Ask the Pharmacist

Q: I have heard about the health benefits of essential oils. Do they really work?

A: Essential oils are naturally occurring, powerful, aromatic compounds that hold incredible benefits for our health and well-being. When you open a bottle of essential oil, you instantly notice that the aroma is potent. Unique properties make essential oils ideal for aromatherapy to help you maintain a healthy mind and body. The type of volatile aromatic compounds present in an essential oil determines both the oil’s aroma and the benefits it offers. Essential oil enthusiasts also know the power of combining essential oils. These blends can provide the original benefits of the different oils while also creating synergistic partnerships between the oils, offering even more benefits.

The purity of an essential oil is its most important characteristic. If an essential oil isn’t pure, you run the risk of putting germs, heavy metals, or adulterants onto or into your body, which can provoke irritation, adverse effects, or even sickness. Certified, pure, therapeutic-grade (CPTG) essential oil represents the safest and most beneficial oil. For an oil to be CPTG, the oil must be:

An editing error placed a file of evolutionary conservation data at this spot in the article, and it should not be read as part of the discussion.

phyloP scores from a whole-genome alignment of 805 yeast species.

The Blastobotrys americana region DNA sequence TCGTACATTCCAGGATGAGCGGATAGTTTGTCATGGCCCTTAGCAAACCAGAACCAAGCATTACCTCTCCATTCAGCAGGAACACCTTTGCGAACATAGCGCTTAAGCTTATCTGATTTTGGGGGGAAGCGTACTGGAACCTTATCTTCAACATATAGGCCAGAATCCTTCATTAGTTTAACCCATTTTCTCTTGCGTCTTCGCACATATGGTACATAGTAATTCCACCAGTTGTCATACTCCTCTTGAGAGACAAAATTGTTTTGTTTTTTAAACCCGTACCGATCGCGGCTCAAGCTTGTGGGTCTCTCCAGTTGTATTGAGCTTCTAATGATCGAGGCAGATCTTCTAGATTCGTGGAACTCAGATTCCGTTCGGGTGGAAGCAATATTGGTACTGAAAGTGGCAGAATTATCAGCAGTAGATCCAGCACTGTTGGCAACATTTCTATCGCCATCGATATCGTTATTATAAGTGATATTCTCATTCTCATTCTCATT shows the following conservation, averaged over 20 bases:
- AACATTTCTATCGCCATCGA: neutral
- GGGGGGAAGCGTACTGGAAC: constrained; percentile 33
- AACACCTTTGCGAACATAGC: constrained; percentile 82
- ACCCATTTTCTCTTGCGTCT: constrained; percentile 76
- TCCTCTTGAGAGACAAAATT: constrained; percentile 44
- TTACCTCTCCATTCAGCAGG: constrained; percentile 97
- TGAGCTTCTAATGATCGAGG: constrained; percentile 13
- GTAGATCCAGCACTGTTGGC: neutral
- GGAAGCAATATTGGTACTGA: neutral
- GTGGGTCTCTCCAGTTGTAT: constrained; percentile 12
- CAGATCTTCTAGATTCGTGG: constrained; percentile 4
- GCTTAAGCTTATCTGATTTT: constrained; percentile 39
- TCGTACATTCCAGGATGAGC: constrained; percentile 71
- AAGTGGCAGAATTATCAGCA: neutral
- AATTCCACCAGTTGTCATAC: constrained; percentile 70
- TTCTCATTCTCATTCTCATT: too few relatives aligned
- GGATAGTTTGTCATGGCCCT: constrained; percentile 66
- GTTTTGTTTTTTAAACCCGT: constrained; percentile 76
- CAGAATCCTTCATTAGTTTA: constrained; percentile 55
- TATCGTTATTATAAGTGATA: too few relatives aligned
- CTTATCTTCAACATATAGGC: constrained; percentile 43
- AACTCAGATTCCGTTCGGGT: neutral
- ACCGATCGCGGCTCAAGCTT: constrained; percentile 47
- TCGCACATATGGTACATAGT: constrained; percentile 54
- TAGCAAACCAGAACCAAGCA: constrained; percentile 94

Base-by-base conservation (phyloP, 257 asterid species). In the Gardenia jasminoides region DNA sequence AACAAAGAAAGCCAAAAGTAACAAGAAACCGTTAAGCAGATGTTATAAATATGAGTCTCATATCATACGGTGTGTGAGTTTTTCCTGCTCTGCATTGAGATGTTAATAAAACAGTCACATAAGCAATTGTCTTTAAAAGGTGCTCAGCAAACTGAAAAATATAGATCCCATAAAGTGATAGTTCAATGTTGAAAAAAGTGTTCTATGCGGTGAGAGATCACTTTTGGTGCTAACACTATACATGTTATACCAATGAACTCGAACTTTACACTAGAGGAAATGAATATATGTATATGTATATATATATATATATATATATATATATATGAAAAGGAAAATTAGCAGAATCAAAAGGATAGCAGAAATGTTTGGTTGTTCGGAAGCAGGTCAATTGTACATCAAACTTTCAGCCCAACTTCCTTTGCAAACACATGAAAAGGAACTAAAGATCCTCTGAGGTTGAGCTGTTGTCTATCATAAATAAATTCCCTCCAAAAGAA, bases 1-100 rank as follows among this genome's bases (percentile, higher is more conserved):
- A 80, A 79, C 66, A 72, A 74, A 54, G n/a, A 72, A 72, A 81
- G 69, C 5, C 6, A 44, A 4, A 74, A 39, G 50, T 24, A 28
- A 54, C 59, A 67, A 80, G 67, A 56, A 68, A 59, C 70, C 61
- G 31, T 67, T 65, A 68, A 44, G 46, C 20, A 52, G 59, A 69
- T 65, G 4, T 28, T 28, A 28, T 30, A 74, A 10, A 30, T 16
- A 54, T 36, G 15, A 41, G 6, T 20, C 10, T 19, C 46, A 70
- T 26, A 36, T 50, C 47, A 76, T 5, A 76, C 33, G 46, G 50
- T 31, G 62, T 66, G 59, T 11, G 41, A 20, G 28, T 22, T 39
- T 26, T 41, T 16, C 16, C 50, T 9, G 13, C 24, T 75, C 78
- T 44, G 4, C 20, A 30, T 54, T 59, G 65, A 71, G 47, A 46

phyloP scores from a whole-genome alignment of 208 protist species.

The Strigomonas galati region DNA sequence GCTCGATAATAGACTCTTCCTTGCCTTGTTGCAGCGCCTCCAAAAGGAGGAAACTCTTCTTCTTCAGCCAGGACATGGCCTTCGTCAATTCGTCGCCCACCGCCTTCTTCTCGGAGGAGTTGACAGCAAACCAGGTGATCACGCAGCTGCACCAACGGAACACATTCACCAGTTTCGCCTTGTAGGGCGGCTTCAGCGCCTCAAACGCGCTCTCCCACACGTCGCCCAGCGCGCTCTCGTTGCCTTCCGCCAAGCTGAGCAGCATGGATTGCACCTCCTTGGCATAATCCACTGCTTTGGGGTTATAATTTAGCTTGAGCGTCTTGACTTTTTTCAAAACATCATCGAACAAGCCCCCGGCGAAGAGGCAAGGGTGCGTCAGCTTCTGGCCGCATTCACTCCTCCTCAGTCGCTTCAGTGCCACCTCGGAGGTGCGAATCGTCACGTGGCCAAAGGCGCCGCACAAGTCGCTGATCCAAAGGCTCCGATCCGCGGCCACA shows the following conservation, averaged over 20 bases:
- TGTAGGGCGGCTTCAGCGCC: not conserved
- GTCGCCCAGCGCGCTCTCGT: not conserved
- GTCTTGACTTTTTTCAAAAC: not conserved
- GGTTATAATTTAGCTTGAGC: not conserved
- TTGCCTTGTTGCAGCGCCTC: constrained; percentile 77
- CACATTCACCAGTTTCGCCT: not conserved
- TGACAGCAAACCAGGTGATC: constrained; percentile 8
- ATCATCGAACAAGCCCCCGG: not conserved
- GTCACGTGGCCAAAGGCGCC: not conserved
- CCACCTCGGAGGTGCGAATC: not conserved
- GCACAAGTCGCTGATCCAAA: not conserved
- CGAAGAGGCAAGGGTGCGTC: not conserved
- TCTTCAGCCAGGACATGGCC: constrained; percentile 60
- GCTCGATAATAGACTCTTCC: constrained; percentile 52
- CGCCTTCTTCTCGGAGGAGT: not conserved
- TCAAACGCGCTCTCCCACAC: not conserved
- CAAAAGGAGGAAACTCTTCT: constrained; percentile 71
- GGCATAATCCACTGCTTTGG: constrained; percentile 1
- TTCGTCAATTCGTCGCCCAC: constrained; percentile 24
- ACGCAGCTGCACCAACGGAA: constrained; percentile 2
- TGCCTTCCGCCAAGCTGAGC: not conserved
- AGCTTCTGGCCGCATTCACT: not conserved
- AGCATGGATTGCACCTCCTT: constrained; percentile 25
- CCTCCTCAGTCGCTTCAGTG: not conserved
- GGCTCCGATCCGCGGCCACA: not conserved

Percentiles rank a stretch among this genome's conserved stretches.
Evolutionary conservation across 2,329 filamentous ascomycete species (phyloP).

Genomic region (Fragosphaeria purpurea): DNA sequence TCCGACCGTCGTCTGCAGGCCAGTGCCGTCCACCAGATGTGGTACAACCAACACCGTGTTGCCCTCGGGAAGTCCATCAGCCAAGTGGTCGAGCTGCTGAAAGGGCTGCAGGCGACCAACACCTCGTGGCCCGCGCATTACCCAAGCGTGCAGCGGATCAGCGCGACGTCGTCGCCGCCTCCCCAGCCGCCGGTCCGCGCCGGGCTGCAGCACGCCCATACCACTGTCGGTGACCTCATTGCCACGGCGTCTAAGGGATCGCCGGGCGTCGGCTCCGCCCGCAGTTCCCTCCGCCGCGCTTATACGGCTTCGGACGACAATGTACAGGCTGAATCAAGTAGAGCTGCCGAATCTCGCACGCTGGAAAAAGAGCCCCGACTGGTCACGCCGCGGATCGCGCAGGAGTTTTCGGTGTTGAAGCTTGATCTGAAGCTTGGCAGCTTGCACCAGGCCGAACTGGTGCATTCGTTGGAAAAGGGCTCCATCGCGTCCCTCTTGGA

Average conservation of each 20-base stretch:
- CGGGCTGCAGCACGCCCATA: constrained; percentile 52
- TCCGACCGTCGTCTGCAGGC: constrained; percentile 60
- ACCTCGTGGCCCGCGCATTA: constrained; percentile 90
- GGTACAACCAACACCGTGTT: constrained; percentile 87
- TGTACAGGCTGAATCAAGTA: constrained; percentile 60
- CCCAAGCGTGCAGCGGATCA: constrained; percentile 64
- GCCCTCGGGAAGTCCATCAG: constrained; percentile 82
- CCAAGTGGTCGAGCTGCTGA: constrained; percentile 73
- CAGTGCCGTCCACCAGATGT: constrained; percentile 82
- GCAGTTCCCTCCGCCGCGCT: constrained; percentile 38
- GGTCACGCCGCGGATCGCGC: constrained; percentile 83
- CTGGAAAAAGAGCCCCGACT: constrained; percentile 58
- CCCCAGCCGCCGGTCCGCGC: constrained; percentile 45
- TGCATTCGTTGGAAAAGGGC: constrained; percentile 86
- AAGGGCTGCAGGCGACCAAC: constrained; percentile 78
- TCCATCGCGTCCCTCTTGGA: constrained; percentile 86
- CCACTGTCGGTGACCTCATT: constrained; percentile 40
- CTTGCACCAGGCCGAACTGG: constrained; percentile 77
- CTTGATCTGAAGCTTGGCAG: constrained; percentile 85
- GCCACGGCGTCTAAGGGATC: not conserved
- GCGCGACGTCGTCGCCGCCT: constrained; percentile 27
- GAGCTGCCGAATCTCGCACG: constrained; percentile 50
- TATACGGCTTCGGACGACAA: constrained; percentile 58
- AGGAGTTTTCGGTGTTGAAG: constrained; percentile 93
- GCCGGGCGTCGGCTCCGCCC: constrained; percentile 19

• Pure and natural, with aromatic compounds carefully extracted from plants
• Free of fillers or artificial ingredients; no dilution of active qualities
• Free of contaminants, pesticides, and chemical residues
• Rigorously tested for standards of chemical composition

All application methods are safe when used appropriately, including aromatic, topical, and internal methods. Our smell receptors have a direct link to the part of the brain that supports a variety of functions, including emotions, behavior, and memory. Topical application is a very effective method since the oils easily penetrate the skin. Once absorbed, they stay in the applied area for a localized benefit. Not all essential oils can be consumed internally so make sure you select a product than can be. When ingested, essential oils directly enter the blood stream where they are transported throughout the rest of the body.

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